The voices behind AIR

(Top) Pandit Govind Ballabh broacdcasting from Lucknow AIR in 1948. Famous newscasters like Saroj Narayanaswami (Left) and Surajit Sen (Right) relayed important information on air. Photos: Shanker Chakravarty/Vivek Bendre  

Some famous radio newscasters talk about memorable moments

Their voices are a part of the everyday life of the people of India, and some have lent their voice to history – to announce the independence of the country, the assassination of Indira Gandhi, India winning the 1983 cricket World Cup. Veteran All India Radio (AIR) newscasters are familiar household names who continue to share a special bond with their listeners.

Remember the likes of Devaki Nandan Pandey, Melville de Mello, Surajit Sen, Sushil Jhaveri, Lotika Ratnam and Pamela Singh? Many of them are not around any more or have faded into oblivion.

R.S. Venkatraman, 88, was the first to announce over AIR that India had gained its independence. “Inthiya naadu indru sudandiram petrathu” (India became independent today) were approximately the words the Tamil newscaster read out during the early morning bulletin of Aug 15, 1947.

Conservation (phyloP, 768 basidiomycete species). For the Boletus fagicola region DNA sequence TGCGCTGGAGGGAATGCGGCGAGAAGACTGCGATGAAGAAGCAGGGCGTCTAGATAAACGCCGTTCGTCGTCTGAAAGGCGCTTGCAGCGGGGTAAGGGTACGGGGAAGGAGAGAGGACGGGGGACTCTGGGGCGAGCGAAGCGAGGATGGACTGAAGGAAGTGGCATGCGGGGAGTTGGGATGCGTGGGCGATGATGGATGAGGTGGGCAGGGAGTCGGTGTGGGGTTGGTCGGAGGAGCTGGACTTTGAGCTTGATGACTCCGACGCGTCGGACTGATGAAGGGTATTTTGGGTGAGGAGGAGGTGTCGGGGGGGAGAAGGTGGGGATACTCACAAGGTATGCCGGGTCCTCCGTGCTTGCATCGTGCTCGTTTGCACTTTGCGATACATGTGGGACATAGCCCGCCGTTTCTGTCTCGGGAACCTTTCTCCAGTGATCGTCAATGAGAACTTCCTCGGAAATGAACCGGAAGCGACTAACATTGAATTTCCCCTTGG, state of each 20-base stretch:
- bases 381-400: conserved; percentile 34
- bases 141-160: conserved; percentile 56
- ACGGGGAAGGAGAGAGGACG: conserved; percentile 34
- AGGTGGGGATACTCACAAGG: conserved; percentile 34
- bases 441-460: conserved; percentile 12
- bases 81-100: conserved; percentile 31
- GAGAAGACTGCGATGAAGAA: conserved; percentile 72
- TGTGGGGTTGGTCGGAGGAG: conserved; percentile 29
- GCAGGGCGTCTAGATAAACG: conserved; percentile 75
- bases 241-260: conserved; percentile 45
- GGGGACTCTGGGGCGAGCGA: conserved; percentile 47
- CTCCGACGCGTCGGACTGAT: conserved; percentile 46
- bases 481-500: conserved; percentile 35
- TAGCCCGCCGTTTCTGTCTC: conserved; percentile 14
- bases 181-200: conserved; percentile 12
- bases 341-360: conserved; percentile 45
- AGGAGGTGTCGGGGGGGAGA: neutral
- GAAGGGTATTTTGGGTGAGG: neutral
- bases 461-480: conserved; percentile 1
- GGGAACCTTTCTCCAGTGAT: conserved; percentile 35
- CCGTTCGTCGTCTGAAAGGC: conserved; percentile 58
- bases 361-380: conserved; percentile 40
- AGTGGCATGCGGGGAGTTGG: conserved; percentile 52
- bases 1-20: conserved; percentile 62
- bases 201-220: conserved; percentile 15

Venkatraman was reading the 5.35 a.m. bulletin for AIR’s external services division.

'Thrilling moment'

“It was a thrilling moment, a historical moment, I am fortunate to have been the first to make the announcement,” said Venkatraman,

Saroj Narayanaswami recalls having read the news about Indira Gandhi’s assassination. Narayanaswami says she found it difficult to keep out the emotion from her voice while making the announcement on Oct 31, 1984, on Tamil news. “We are supposed to be objective while reading news, but when Indira Gandhi died I was emotional,” the veteran newscaster said.

She also remembers reading the news of India winning the 1983 ICC Cricket World Cup under Kapil Dev.

Narayanaswami, says a newscaster needs to pay attention to intonation, diction, presentation and pronunciation to excel in the profession.

P. Rajaram, another veteran Tamil newscaster , says the 5.35 a.m. bulletin is keenly heard by Tamil listeners in Southeast Asia.

He recalls having read the breaking news for the 5.35 a.m. bulletin when M.G. Ramachandran died on Dec 24, 1987. It was a particularly challenging moment as there was no prepared text for an obituary.

Deepak Dholakia, a veteran of the Gujarati unit, remembers reading the news when Indira Gandhi was defeated in the 1977 general elections.

“I have seen so many prime ministers - from Indira Gandhi to Deve Gowda,” said Dholakia.IANS

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